Then Anaheim struck again. It was two minutes later. Garbutt, who Coach Boudreau was later to say played well, went to the back of the net and grabbed a puck by beating two guys. He shot from behind the goal line and banked it in off Rinne’s pad. Boudreau’s description: “It was hard work. He raced down the left boards, and beat them to a puck, then finished it behind the net. It ended up that it’s just hard work and determination. It’s all him. When he plays like that, he’s very effective.” He later said of the player, “He’s as good a forechecker as we have. He’s responsible defensively, and if people take liberties, he’s not afraid to mix it up.”
Garbutt himself described the tally by saying, “Those are the kind of goals you’ve got to score to win. . . . I saw it open up pretty quick, but I was just trying to throw it on net and maybe have a rebound come out in front. Fortunately, it was able to bounce to the back of the net. I was able to catch the goalie kind of off the post a bit, so I was pretty lucky for that.”
The second period thus ended 2-1, with the shots standing at 20 apiece. They would eventually be 32-29 for the Ducks, with the score 5-2. The final goal would go into an empty net, Kesler skating it down on a pass from Getzlaf and making sure he put the insurance marker square in the center.
But that third period showed that this is not a series where the now-leading Ducks can say they’re for sure going to have an easy time and take home the win after six games. The teams traded penalties, the first actually being recorded at 20 minutes of the second by Neal. The Ducks burst ahead 3-1 when Vatanen came out of the box, got a breakaway pass from Silfverberg, and went alone on Rinne, shot low, and scored. The crowd, and this is not a cliché, went wild. Why not? Spectacular. Nashville got one back when a slapshot-rebound combination was left at the top of the crease for Salomaki to sweep in off Weber’s shot. Actually, it was not a rebound in the technical sense, since it hit Salomaki rather than being saved by Andersen and was then put it by that same player.
The Nashville coach, Peter Laviolette, was, he said afterwards, quite happy with how his team played. “I think our guys handle adversity well. They have since I’ve been here. When we look back on this game, there’s a lot of good things we did. We didn’t get the score.” He added, “I thought we did a lot of good things. It’s difficult. We score one; I felt like we’re doing the right things, getting good opportunities and defending well. We get the lead, then we give one back right away. It’s really tough, a goal like that that’s a real fluky redirect. Then another one that’s another kind of a fortunate bounce as well.”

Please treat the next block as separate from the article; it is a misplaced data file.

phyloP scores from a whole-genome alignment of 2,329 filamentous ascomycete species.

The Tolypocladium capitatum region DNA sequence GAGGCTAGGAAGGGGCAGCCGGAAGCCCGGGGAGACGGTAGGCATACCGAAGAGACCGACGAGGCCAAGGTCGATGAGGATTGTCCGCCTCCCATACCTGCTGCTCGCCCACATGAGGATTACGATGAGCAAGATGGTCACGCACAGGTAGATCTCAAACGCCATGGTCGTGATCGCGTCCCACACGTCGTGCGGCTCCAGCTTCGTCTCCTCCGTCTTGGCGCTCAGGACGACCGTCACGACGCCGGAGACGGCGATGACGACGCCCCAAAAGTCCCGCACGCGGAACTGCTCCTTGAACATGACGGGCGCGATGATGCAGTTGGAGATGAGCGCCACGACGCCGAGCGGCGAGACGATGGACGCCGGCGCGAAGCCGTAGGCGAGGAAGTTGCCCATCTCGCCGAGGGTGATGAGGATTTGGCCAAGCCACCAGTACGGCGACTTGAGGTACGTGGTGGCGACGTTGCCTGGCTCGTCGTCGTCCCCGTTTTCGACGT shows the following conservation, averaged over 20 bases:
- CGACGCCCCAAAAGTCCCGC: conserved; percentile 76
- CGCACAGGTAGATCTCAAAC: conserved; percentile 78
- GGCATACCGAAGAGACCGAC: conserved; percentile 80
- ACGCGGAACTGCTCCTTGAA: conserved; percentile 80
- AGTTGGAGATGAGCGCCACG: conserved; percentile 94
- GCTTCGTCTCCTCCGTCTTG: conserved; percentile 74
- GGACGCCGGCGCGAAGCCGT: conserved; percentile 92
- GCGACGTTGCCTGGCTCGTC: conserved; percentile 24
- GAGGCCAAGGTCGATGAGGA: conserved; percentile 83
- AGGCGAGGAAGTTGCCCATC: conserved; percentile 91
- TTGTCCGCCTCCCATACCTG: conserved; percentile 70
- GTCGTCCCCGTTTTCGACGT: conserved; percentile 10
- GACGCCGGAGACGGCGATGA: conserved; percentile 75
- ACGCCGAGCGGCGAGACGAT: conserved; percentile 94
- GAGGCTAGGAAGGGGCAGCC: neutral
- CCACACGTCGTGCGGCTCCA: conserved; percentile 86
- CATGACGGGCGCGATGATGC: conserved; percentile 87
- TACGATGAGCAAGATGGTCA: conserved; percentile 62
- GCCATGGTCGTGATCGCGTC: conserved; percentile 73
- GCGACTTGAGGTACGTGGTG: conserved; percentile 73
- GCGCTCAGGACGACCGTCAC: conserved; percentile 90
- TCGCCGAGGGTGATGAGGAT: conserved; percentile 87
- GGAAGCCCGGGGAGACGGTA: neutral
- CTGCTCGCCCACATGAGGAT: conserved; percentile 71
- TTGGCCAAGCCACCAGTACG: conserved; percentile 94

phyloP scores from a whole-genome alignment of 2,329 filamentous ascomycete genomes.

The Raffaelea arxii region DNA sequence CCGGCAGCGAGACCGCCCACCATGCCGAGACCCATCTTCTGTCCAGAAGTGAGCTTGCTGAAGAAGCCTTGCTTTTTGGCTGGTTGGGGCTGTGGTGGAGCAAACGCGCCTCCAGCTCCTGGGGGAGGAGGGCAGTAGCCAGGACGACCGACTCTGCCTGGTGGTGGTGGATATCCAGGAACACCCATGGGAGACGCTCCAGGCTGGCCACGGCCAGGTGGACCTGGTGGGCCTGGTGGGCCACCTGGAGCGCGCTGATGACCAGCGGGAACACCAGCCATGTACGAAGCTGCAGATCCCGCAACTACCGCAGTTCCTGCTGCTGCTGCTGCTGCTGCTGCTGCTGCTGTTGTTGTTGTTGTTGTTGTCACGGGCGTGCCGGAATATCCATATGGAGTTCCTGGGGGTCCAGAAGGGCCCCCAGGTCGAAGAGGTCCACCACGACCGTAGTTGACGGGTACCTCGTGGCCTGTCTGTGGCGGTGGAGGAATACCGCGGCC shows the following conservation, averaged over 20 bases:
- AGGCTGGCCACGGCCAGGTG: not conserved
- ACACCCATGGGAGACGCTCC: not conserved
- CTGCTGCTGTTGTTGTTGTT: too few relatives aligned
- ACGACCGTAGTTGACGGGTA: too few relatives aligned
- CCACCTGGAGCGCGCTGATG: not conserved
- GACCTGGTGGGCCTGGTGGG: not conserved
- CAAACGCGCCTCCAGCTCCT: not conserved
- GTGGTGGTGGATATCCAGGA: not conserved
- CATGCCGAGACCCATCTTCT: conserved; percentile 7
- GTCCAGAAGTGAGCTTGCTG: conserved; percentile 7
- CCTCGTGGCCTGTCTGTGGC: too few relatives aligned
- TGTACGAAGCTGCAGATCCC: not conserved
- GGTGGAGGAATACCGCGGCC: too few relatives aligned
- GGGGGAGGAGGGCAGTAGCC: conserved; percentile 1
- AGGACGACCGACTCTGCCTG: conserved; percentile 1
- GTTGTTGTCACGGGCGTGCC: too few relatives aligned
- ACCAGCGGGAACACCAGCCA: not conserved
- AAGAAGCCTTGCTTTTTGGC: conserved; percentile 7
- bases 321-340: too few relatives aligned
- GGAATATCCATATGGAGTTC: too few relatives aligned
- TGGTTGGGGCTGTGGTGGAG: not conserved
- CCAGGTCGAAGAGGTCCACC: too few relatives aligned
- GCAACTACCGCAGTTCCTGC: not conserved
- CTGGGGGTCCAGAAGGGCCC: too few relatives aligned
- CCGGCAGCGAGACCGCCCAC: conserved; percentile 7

The Predators did not help themselves by taking two penalties in the last few minutes, which killed their comeback. Laviolette, however, said that he didn’t agree with a lot of the calls. He was, it must be said, talking about the early ones in the game. Of these later ones, he said, “They were undisciplined. We can’t take those late in the game.”
The first was by Ribeiro, taken in the Ducks’ end for slashing. There were just under four minutes left. The game was 3-2. Fowler scored just after the faceoff, on a long shot from the blueline. Amazing what happens when you don’t fire the puck a foot over the net, which he had done earlier in the game and the Kings, to bring them into this, did over and over in their San Jose series. So that was 4-2, and all that was left was for Kesler to put it away.
Laviolette said the usual things: “We’re going to regroup and be ready to play Monday.”
The series resumes on Monday evening in Nashville, and Boudreau was anxious to deal with the issue of whether his team could close it out. “Hey, this is a long way from being over yet. People would say we got outplayed today, and if it wasn’t for Freddie, the score would be different. We know we’re going into a hornet’s nest. It’s always hardest to win the fourth game, and we’ll have to play better than we did today to be successful.” He was further asked about closing out, and he said, “There’s all the old clichés. You want to win game six because you don’t want to have a game seven. . . . But it’s not as if we’re saying, ‘We’re guaranteed a game seven at home.’ We’ve got to go in there and absolutely play our best game of the series on Monday.”